Ellen Johnson Sirleaf born 29 October 1938 is a Liberian politician who served as the 24th President of Liberia from 2006 to 2018. Sirleaf was the first elected female head of state in Africa & awarded Nobel Peace Prize in 2011.
Born in Monrovia to a Gola father and Kru-German mother, Sirleaf was educated at the College of West Africa before moving to the United States, where she studied at Madison Business College and Harvard University.
She returned to Liberia to work in William Tolbert’s government as Deputy Minister of Finance from 1971 to 1974 and later went to work for the World Bank in the Caribbean and Latin America. She returned to work for the late president Tolbert’s government again as deputy minister of Finance before being promoted to the post of Minister of Finance from 1979 to 1980.
After Samuel Doe seized power in a coup d’état and executed Tolbert, Sirleaf fled to the United States. She worked for Citibank and then the Equator Bank before returning to Liberia to contest a senatorial seat for Montserrado county in the disputed 1985 elections.
After returning to Liberia, Sirleaf ran for office and finished in second place at the 1997 presidential election won by Charles Taylor. She won the 2005 presidential election and took office on 16th January 2006. She was re-elected in 2011. In June 2016, she was elected as the Chair of the Economic Community of West African States, making her the first woman to hold the position since it was created.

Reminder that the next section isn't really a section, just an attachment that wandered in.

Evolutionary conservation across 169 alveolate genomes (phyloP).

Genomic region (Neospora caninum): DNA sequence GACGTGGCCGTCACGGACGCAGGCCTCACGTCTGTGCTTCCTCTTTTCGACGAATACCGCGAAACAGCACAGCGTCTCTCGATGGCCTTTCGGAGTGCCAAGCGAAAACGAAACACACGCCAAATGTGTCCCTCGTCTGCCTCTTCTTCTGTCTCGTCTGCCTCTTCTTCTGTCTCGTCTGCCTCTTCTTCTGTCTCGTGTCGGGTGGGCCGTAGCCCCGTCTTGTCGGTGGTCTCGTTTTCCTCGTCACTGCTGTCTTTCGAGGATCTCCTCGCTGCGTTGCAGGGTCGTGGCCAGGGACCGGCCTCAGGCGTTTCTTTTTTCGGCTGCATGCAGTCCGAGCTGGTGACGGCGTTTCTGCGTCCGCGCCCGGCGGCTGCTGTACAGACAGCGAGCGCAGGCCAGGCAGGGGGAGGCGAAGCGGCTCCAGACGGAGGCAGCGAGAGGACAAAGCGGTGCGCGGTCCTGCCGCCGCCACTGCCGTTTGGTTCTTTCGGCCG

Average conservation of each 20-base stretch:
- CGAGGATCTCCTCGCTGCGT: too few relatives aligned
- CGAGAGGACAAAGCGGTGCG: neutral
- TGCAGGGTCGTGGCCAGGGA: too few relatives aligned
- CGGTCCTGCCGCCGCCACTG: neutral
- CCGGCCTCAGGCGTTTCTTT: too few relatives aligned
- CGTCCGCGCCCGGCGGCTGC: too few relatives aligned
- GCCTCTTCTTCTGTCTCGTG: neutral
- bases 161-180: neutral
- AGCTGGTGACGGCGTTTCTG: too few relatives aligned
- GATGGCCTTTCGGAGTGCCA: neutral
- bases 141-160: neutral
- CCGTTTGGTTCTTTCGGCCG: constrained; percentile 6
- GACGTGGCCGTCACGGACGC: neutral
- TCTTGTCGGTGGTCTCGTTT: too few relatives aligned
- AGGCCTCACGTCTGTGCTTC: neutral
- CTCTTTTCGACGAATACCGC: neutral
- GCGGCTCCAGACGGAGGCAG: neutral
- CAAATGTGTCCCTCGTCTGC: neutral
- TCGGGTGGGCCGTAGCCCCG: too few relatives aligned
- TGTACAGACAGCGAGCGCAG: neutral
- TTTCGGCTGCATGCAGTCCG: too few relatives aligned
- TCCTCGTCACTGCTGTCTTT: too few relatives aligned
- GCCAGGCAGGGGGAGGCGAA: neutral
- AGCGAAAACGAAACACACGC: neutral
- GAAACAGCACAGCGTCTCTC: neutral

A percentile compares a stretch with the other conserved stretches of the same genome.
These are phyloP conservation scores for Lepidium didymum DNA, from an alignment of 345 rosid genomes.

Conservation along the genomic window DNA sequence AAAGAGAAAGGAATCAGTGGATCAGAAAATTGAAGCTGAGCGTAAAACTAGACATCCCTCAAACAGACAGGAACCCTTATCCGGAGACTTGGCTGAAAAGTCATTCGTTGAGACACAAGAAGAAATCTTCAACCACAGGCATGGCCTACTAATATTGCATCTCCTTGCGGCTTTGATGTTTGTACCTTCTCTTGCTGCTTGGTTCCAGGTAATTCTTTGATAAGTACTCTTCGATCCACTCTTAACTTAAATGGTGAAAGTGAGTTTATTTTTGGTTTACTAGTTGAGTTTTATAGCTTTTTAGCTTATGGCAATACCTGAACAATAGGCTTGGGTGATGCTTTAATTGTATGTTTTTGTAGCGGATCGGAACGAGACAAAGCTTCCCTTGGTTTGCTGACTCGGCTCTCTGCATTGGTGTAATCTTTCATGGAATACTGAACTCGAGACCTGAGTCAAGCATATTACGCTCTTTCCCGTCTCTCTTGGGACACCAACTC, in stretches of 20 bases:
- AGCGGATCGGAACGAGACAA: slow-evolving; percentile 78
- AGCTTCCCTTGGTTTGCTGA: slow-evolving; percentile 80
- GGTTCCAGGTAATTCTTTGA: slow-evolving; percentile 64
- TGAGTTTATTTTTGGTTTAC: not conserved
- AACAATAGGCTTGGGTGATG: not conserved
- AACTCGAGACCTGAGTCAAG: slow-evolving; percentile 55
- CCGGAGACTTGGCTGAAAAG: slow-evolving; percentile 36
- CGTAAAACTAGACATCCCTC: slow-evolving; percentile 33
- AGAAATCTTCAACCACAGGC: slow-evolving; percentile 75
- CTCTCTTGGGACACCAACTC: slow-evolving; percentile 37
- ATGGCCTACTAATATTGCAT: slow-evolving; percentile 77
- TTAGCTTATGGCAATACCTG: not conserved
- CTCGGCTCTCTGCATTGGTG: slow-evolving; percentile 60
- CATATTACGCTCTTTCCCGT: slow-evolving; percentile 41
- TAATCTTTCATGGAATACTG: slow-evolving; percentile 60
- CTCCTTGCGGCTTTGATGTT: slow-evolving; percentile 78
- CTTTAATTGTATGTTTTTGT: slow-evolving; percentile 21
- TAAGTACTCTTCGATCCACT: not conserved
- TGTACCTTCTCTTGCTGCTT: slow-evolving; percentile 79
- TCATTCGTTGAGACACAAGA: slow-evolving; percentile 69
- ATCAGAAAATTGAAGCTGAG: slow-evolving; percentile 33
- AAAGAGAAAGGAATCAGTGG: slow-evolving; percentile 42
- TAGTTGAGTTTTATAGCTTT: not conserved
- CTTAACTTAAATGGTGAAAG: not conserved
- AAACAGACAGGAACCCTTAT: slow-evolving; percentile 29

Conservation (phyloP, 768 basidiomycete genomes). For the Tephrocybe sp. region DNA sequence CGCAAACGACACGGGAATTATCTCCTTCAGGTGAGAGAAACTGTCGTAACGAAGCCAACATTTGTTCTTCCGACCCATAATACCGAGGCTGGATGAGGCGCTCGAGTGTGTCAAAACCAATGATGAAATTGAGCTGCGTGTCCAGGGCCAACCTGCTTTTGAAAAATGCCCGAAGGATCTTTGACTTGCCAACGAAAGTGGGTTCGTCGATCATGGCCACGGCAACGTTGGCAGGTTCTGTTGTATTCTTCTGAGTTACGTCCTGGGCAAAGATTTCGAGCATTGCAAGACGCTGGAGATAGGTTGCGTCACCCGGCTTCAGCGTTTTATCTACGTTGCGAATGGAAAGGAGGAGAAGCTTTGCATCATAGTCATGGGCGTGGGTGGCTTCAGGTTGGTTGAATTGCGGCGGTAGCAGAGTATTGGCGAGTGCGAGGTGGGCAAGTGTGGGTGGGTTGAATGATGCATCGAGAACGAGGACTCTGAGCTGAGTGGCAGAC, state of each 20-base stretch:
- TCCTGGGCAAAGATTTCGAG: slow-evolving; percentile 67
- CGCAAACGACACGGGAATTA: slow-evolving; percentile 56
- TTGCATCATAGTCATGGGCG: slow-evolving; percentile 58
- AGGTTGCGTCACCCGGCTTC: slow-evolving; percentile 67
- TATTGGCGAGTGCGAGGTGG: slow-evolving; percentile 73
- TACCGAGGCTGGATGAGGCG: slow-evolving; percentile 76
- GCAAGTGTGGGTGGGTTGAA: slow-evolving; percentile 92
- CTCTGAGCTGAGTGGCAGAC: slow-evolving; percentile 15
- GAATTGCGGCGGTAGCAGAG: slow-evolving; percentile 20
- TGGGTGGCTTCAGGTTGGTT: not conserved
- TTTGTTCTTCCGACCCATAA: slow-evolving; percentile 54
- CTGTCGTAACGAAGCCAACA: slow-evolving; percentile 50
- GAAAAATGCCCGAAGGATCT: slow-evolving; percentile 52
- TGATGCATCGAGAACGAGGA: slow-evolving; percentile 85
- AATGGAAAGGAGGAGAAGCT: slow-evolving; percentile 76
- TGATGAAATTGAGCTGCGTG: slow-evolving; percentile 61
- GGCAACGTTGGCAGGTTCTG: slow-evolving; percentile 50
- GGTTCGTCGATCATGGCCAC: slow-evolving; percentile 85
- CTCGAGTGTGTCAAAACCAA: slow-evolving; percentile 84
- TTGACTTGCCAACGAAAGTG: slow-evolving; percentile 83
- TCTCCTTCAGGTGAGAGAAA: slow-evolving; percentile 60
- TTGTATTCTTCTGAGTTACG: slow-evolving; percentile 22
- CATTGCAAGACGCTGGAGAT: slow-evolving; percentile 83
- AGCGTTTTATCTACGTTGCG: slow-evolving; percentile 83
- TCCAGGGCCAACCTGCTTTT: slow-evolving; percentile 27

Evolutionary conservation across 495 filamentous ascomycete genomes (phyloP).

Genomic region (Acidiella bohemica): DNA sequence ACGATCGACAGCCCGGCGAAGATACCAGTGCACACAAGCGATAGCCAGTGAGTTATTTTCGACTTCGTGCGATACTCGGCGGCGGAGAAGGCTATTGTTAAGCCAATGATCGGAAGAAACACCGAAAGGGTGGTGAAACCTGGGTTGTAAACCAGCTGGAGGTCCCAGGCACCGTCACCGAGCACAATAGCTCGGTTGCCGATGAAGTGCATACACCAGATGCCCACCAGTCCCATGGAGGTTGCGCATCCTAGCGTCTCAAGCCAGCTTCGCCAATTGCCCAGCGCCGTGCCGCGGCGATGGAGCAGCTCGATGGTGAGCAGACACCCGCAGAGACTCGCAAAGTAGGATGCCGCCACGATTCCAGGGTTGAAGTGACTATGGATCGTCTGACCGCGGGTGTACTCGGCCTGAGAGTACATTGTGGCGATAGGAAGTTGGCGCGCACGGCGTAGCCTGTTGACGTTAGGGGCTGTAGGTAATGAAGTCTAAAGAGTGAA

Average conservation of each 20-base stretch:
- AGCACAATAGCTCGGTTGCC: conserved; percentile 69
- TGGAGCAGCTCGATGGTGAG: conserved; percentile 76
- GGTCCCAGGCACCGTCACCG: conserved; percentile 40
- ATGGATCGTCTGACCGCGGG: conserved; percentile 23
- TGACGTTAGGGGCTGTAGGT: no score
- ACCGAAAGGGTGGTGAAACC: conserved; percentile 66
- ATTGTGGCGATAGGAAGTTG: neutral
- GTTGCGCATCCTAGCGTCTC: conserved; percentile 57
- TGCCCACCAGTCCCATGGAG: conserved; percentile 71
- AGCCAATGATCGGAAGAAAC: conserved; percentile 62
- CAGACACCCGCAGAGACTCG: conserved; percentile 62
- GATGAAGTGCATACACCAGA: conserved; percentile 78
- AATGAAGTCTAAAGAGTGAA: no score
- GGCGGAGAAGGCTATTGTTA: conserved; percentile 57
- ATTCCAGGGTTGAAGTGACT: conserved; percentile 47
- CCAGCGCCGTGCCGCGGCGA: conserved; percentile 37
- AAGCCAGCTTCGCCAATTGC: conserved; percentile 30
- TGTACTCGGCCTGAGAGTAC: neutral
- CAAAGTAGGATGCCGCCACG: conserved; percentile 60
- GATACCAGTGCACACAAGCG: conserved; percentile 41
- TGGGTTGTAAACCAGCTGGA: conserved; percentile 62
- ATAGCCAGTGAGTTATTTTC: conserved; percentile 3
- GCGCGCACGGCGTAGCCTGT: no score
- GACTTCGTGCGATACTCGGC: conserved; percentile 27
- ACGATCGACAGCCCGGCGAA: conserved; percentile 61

In 2011, Sirleaf was jointly awarded the Nobel Peace Prize with Leymah Gbowee of Liberia and Tawakkol Karman of Yemen. The three women were recognized “for their non-violent struggle for the safety of women and for women’s rights to full participation in peace-building work.”
Sirleaf was conferred the Indira Gandhi Prize by Indian President Pranab Mukherjee on 12th September 2013. In 2016, she was listed as the 83rd-most powerful woman in the world by Forbes magazine.
Sirleaf’s father was Gola and her mother had mixed Kru and German ancestry. While not Americo-Liberian in terms of ancestry, because of her education in the West, Sirleaf is considered culturally Americo-Liberian by some observers, or assumed to be Americo-Liberian. Sirleaf does not identify as such.
Sirleaf’s father, Jahmale Carney Johnson, was born into a Gola family in an impoverished rural region. He was the son of a minor Gola chief named Jahmale and one of his wives, Jenneh, in Julijuah, Bomi County. Her father was sent to Monrovia, where he changed his surname to Johnson due to his father’s loyalty to President Hilary R. W. Johnson, Liberia’s first native-born president. He grew up in Monrovia, where he was raised by an Americo-Liberian family with the surname McCritty.
Sirleaf’s father later became the first Liberian from an indigenous ethnic group to be elected to the country’s national legislature. Sirleaf’s mother was also born into poverty, in Greenville. Her grandmother, Juah Sarwee, sent Sirleaf’s mother to Monrovia when Sirleaf’s German grandfather had to flee the country after Liberia declared war on Germany during World War I. A member of a prominent Americo-Liberian family, Cecilia Dunbar, adopted and raised Sirleaf’s mother.